And I really gag on whiners who express an entitlement mentality about their needs while failing to acknowledge their own responsibility in their plight. True, she was legally a minor when she made her first big mistakes (parenthood and marriage to an abuser). And she claims that she’s doing everything possible to care for her children (although no longer working two jobs…maybe there’s a good reason, maybe not). But when someone expects to get a handout, they really should be prepared to answer enough questions to determine whether they are, in fact, a victim or merely someone who wants some other citizen who’s worked hard, made sacrifices and been responsible to assume the burden for her ineptitude.

    Last decade, we dismantled a welfare program that had trapped millions of Americans in poverty. It was a program that made all taxpayers “enablers”, co-dependent with those burdened by their financial insufficiencies. We have the potential for doing the same thing with health care in this country and the strongest ammunition in the arsenal of universal health care proponents will be sob stories such as this. If you can’t make a rational case for UHC, then tug on those old heartstrings! Can’t we just stick to a discussion of the facts?

  2. To give more insight into the affordability issue here are some numbers. 200% of the poverty level puits this family making $33,200 with two kids. The average family premium in the U.S. according to the Kaiser Family Foundation stands at $1,008 per month and the Coloroado Spring Gazette quoted a family premium at $1062 per month. That is not including expenses for deductibles, co-payments, etc. Further, this woman will be buying in the individual market (just know that prices in the individual market are much higher than the large group market) so her costs might be even higher. But let’s assume these quotes are accurate and she has no deductible and minimal co-pays. Her premium come to over $12,000 a year leaving her with just about $20,000 to live on (this is a best case scenario). There are no I-pods in that budget. She is barely making it. Yes, people spend their money foolishly, but that is a weak argument based on little to no accurate information. These premium costs are going up rapidly and getting out of the reach by more and more. The group with the fastest growing number of uninsured is the middle class. This is no longer just a poverty issue. It is more complicated and major reform is needed.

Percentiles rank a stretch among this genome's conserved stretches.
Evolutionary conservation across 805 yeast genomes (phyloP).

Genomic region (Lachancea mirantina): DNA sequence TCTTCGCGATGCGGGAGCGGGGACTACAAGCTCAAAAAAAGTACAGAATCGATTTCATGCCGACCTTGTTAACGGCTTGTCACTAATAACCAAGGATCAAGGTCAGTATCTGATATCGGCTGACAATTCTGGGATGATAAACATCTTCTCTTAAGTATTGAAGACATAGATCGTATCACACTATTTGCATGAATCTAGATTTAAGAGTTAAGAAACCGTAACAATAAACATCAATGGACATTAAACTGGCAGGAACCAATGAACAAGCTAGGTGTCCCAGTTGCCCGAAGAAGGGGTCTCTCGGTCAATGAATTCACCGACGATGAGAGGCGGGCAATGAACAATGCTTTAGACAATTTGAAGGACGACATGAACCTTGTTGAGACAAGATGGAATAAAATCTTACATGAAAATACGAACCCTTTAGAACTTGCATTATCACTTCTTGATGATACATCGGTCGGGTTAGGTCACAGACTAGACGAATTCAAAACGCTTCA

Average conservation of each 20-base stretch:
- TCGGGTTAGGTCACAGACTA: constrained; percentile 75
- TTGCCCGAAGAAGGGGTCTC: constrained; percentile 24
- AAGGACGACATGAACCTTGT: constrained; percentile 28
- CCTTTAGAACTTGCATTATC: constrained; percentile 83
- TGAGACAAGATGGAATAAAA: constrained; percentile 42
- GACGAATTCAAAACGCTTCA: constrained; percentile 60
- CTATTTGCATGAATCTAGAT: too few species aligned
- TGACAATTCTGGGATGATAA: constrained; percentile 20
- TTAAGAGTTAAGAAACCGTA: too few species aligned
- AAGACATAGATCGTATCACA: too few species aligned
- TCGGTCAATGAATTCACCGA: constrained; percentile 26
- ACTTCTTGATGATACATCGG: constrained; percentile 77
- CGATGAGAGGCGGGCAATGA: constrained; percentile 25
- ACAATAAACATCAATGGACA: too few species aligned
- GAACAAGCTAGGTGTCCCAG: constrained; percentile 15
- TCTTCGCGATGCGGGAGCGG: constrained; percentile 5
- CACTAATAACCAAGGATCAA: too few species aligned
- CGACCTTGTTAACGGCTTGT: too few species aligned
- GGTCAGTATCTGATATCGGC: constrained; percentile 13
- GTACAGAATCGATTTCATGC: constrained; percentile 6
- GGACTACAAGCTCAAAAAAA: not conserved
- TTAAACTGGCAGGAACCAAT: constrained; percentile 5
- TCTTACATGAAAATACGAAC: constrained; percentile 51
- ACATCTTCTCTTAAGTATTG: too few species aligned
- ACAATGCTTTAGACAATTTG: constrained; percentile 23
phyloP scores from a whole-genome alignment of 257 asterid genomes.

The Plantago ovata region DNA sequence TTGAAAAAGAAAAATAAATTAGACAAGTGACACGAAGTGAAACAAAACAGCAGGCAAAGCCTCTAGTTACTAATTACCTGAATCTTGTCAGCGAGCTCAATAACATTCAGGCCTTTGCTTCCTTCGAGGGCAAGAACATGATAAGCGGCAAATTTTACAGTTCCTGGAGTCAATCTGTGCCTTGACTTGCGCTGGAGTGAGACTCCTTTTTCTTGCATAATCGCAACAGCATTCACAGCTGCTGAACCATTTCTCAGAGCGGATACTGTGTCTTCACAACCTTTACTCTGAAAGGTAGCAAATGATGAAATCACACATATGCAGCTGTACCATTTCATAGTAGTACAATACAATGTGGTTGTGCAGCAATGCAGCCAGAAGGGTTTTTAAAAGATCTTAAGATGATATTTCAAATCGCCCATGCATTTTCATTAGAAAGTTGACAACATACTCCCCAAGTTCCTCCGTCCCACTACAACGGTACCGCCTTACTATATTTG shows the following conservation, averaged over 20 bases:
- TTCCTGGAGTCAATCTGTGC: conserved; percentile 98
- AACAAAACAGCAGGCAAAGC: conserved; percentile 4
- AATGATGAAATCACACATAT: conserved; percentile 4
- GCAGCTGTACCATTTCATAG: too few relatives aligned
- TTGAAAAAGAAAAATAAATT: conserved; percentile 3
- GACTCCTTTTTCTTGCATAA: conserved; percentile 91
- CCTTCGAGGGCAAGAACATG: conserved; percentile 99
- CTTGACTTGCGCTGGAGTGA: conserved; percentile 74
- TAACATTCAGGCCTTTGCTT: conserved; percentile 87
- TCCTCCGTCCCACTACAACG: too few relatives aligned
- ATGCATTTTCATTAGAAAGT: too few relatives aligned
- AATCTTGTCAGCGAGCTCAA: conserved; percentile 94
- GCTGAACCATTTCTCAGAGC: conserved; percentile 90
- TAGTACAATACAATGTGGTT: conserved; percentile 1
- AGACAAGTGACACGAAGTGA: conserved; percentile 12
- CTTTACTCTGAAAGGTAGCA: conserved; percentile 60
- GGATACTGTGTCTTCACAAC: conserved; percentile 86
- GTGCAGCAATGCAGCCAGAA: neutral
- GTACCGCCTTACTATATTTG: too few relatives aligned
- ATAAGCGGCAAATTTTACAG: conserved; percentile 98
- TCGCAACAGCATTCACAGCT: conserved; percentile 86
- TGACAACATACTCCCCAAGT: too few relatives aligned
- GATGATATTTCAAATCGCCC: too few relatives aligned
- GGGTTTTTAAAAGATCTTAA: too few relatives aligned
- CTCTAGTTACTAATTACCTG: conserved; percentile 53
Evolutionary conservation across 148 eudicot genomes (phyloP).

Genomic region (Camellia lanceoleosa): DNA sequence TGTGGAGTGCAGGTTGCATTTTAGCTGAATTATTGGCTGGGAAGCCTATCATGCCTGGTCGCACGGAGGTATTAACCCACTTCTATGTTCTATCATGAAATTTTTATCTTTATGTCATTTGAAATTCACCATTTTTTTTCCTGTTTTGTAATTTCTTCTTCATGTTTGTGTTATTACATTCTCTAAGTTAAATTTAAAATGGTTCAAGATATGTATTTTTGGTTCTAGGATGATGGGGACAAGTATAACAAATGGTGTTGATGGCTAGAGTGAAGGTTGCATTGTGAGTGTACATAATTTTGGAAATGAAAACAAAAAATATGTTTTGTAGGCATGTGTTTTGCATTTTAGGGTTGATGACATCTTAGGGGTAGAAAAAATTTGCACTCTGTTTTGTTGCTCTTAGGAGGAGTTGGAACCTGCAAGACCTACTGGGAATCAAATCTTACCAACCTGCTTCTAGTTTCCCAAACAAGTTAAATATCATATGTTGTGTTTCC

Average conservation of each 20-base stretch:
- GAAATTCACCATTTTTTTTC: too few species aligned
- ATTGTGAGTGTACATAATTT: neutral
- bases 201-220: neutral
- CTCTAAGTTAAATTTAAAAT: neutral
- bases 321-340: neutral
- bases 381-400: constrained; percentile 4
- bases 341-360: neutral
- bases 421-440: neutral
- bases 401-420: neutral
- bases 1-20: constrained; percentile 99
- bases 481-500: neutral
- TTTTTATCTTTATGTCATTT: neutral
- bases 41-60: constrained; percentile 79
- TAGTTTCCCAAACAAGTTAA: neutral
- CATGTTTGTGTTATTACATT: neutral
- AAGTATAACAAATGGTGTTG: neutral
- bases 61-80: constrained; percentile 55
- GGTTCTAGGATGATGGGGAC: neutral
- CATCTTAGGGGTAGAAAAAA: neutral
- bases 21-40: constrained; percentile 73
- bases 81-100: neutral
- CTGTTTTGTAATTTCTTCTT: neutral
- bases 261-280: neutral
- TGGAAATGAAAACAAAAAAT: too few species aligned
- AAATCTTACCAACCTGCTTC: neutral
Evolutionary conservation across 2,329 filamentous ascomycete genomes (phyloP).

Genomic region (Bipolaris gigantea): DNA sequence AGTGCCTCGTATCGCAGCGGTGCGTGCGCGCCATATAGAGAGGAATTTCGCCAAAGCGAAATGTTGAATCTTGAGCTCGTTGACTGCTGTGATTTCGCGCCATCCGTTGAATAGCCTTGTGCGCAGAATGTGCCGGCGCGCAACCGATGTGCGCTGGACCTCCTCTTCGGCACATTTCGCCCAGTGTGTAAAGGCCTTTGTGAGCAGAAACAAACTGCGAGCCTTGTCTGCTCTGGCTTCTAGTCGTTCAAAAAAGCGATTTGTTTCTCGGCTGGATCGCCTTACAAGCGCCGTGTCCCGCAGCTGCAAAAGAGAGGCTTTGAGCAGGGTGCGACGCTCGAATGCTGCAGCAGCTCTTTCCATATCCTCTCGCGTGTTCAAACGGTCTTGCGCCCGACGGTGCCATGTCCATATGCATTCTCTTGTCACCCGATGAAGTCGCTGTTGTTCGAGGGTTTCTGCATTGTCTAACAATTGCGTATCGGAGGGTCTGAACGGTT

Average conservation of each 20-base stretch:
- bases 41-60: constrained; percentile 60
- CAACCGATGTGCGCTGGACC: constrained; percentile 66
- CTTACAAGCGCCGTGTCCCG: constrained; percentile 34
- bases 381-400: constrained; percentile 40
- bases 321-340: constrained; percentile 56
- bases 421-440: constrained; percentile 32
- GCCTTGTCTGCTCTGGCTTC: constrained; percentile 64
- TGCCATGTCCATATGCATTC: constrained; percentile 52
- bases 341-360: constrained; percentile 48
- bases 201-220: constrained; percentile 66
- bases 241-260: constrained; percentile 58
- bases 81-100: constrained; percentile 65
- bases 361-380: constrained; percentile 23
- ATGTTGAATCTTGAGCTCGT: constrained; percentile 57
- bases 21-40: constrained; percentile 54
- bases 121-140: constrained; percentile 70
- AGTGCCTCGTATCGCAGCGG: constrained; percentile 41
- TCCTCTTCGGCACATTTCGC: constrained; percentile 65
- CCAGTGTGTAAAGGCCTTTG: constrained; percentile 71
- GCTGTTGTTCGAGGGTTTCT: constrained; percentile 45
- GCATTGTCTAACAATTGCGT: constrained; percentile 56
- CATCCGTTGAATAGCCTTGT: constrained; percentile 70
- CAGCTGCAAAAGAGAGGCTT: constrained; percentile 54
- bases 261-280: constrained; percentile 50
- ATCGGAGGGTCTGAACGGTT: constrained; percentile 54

3. lpauls, your analysis obscures the real problem. By specifying an income cut-off number for benefits, the SCHIP program creates some silly circumstances, to wit:

    CASE A: Someone making $33,200 with two kids gets insurance (under SCHIP) and has his/her entire income for living expenses (might even be able to afford an iPod or two).

    CASE B: Someone making $33,201 (i.e., one dollar more) with two kids must purchase insurance, leaving only about $20K ($12K less) for living expenses.

    The person in Case B is better served forfeiting a dollar of income to preserve his/her SCHIP eligibility but that’s often difficult to arrange. The SCHIP program should feather out their income eligibility threshold (and also make the starting point escalate to reflect wage inflation). But it’s not likely that’ll happen, even under a Democratic administration. Government programs seldom make a great deal of sense, either administratively, economically or fiscally. They tend to look like the proverbial horse designed by a committee (a camel). In any case, I’d be the first to say that reforms are needed.

    And finally, in reference to the woman whose case is detailed above, I hope she’ll show the same commitment to working “…very hard so that I would not become a burden…” to taxpayers as she has for the benefit of her parents.

  4. In any program where there is a cut-off point, the areas around that point are going to messy. It is too costly and time consuming to look at every detail of every person to see if they rightfully belong. So yes, some get services that should not. This messiness and complexity is exactly why these programs are inefficient and costly. They are not inefficient and messy because they are public, but because they create a fragmented system.

    There are two government-run health programs running today that are extremely efficient, popular, and effective. These are Medicare and the V.A. The common quality they share is that they are universal for the population that they cover. Government programs have their issues, but so do private companies. Private insurance companies are not great examples of efficiency. Their overhead and marketing costs are exorbitant (and lets not talk about other private corporate scandals, bubbles, and the over charging of our government and costing you the tax payer billions of dollars). I will go into the V.A. and Medicare at some point, but know that they are considered to be well run and effective programs (the biggest fault is that Medicare does not cover enough leaving holes and that the Medicare Part D program, a private/public partnership, is a mess).